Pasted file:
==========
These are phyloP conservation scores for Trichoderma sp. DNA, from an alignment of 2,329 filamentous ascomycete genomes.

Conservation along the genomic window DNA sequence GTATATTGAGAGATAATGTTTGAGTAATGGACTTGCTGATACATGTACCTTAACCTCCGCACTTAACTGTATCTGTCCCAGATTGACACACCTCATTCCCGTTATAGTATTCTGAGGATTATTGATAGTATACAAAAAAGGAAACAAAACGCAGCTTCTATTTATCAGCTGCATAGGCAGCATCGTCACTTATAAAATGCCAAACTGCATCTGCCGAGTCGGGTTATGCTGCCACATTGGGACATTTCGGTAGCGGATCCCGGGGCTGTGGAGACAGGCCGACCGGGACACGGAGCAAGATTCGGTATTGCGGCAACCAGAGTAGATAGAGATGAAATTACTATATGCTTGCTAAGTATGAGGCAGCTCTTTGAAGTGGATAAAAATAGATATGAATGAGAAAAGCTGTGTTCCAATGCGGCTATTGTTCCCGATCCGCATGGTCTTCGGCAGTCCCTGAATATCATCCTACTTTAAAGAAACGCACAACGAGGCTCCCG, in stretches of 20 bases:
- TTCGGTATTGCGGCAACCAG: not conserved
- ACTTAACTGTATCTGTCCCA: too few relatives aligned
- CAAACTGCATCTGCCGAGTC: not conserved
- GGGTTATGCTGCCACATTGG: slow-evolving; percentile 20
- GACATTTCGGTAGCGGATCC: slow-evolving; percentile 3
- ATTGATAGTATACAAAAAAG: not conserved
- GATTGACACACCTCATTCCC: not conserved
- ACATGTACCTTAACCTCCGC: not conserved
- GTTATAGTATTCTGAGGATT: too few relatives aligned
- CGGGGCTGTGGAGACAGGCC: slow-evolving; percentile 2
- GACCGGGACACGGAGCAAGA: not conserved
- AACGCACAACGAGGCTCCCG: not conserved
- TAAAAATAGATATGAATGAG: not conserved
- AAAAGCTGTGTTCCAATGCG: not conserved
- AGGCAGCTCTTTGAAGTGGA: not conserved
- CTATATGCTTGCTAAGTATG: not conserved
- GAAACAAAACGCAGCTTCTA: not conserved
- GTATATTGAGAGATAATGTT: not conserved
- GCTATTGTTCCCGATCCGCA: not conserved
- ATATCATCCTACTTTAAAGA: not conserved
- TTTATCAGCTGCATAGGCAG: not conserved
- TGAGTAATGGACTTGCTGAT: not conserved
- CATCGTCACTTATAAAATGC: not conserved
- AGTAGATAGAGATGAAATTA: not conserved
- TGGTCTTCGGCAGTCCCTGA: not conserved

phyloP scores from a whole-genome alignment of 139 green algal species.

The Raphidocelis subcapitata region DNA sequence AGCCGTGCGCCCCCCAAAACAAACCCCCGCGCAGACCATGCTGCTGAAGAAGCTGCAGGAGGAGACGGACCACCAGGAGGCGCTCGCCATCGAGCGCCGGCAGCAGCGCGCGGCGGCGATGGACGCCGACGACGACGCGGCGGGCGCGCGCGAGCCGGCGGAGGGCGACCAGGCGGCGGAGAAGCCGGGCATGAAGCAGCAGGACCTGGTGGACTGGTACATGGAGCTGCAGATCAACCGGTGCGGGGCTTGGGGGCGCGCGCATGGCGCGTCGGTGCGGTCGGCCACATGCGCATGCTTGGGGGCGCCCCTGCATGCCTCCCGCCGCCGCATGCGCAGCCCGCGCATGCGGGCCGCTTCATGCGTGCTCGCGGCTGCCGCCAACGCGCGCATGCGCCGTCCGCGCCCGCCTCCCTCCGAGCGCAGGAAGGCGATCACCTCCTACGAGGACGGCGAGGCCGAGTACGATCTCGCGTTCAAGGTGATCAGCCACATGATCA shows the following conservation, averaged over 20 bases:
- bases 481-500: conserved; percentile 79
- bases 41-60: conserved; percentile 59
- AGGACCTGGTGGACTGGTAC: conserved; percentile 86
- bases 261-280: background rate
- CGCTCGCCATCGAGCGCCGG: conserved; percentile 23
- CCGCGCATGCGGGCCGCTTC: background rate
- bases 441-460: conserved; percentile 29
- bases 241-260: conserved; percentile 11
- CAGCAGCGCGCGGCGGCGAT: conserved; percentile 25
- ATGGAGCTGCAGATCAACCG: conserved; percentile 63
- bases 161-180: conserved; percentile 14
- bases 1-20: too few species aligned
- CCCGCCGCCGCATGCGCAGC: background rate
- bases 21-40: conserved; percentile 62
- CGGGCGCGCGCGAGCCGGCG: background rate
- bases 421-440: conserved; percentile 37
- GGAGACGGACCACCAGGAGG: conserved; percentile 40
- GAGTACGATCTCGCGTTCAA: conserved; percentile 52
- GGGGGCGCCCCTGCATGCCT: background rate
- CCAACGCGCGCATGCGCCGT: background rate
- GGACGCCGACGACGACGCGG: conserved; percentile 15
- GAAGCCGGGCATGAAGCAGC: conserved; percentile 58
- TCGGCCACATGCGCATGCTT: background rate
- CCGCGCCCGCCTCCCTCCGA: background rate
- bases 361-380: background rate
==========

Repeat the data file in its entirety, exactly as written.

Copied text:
These are phyloP conservation scores for Trichoderma sp. DNA, from an alignment of 2,329 filamentous ascomycete genomes.

Conservation along the genomic window DNA sequence GTATATTGAGAGATAATGTTTGAGTAATGGACTTGCTGATACATGTACCTTAACCTCCGCACTTAACTGTATCTGTCCCAGATTGACACACCTCATTCCCGTTATAGTATTCTGAGGATTATTGATAGTATACAAAAAAGGAAACAAAACGCAGCTTCTATTTATCAGCTGCATAGGCAGCATCGTCACTTATAAAATGCCAAACTGCATCTGCCGAGTCGGGTTATGCTGCCACATTGGGACATTTCGGTAGCGGATCCCGGGGCTGTGGAGACAGGCCGACCGGGACACGGAGCAAGATTCGGTATTGCGGCAACCAGAGTAGATAGAGATGAAATTACTATATGCTTGCTAAGTATGAGGCAGCTCTTTGAAGTGGATAAAAATAGATATGAATGAGAAAAGCTGTGTTCCAATGCGGCTATTGTTCCCGATCCGCATGGTCTTCGGCAGTCCCTGAATATCATCCTACTTTAAAGAAACGCACAACGAGGCTCCCG, in stretches of 20 bases:
- TTCGGTATTGCGGCAACCAG: not conserved
- ACTTAACTGTATCTGTCCCA: too few relatives aligned
- CAAACTGCATCTGCCGAGTC: not conserved
- GGGTTATGCTGCCACATTGG: slow-evolving; percentile 20
- GACATTTCGGTAGCGGATCC: slow-evolving; percentile 3
- ATTGATAGTATACAAAAAAG: not conserved
- GATTGACACACCTCATTCCC: not conserved
- ACATGTACCTTAACCTCCGC: not conserved
- GTTATAGTATTCTGAGGATT: too few relatives aligned
- CGGGGCTGTGGAGACAGGCC: slow-evolving; percentile 2
- GACCGGGACACGGAGCAAGA: not conserved
- AACGCACAACGAGGCTCCCG: not conserved
- TAAAAATAGATATGAATGAG: not conserved
- AAAAGCTGTGTTCCAATGCG: not conserved
- AGGCAGCTCTTTGAAGTGGA: not conserved
- CTATATGCTTGCTAAGTATG: not conserved
- GAAACAAAACGCAGCTTCTA: not conserved
- GTATATTGAGAGATAATGTT: not conserved
- GCTATTGTTCCCGATCCGCA: not conserved
- ATATCATCCTACTTTAAAGA: not conserved
- TTTATCAGCTGCATAGGCAG: not conserved
- TGAGTAATGGACTTGCTGAT: not conserved
- CATCGTCACTTATAAAATGC: not conserved
- AGTAGATAGAGATGAAATTA: not conserved
- TGGTCTTCGGCAGTCCCTGA: not conserved

phyloP scores from a whole-genome alignment of 139 green algal species.

The Raphidocelis subcapitata region DNA sequence AGCCGTGCGCCCCCCAAAACAAACCCCCGCGCAGACCATGCTGCTGAAGAAGCTGCAGGAGGAGACGGACCACCAGGAGGCGCTCGCCATCGAGCGCCGGCAGCAGCGCGCGGCGGCGATGGACGCCGACGACGACGCGGCGGGCGCGCGCGAGCCGGCGGAGGGCGACCAGGCGGCGGAGAAGCCGGGCATGAAGCAGCAGGACCTGGTGGACTGGTACATGGAGCTGCAGATCAACCGGTGCGGGGCTTGGGGGCGCGCGCATGGCGCGTCGGTGCGGTCGGCCACATGCGCATGCTTGGGGGCGCCCCTGCATGCCTCCCGCCGCCGCATGCGCAGCCCGCGCATGCGGGCCGCTTCATGCGTGCTCGCGGCTGCCGCCAACGCGCGCATGCGCCGTCCGCGCCCGCCTCCCTCCGAGCGCAGGAAGGCGATCACCTCCTACGAGGACGGCGAGGCCGAGTACGATCTCGCGTTCAAGGTGATCAGCCACATGATCA shows the following conservation, averaged over 20 bases:
- bases 481-500: conserved; percentile 79
- bases 41-60: conserved; percentile 59
- AGGACCTGGTGGACTGGTAC: conserved; percentile 86
- bases 261-280: background rate
- CGCTCGCCATCGAGCGCCGG: conserved; percentile 23
- CCGCGCATGCGGGCCGCTTC: background rate
- bases 441-460: conserved; percentile 29
- bases 241-260: conserved; percentile 11
- CAGCAGCGCGCGGCGGCGAT: conserved; percentile 25
- ATGGAGCTGCAGATCAACCG: conserved; percentile 63
- bases 161-180: conserved; percentile 14
- bases 1-20: too few species aligned
- CCCGCCGCCGCATGCGCAGC: background rate
- bases 21-40: conserved; percentile 62
- CGGGCGCGCGCGAGCCGGCG: background rate
- bases 421-440: conserved; percentile 37
- GGAGACGGACCACCAGGAGG: conserved; percentile 40
- GAGTACGATCTCGCGTTCAA: conserved; percentile 52
- GGGGGCGCCCCTGCATGCCT: background rate
- CCAACGCGCGCATGCGCCGT: background rate
- GGACGCCGACGACGACGCGG: conserved; percentile 15
- GAAGCCGGGCATGAAGCAGC: conserved; percentile 58
- TCGGCCACATGCGCATGCTT: background rate
- CCGCGCCCGCCTCCCTCCGA: background rate
- bases 361-380: background rate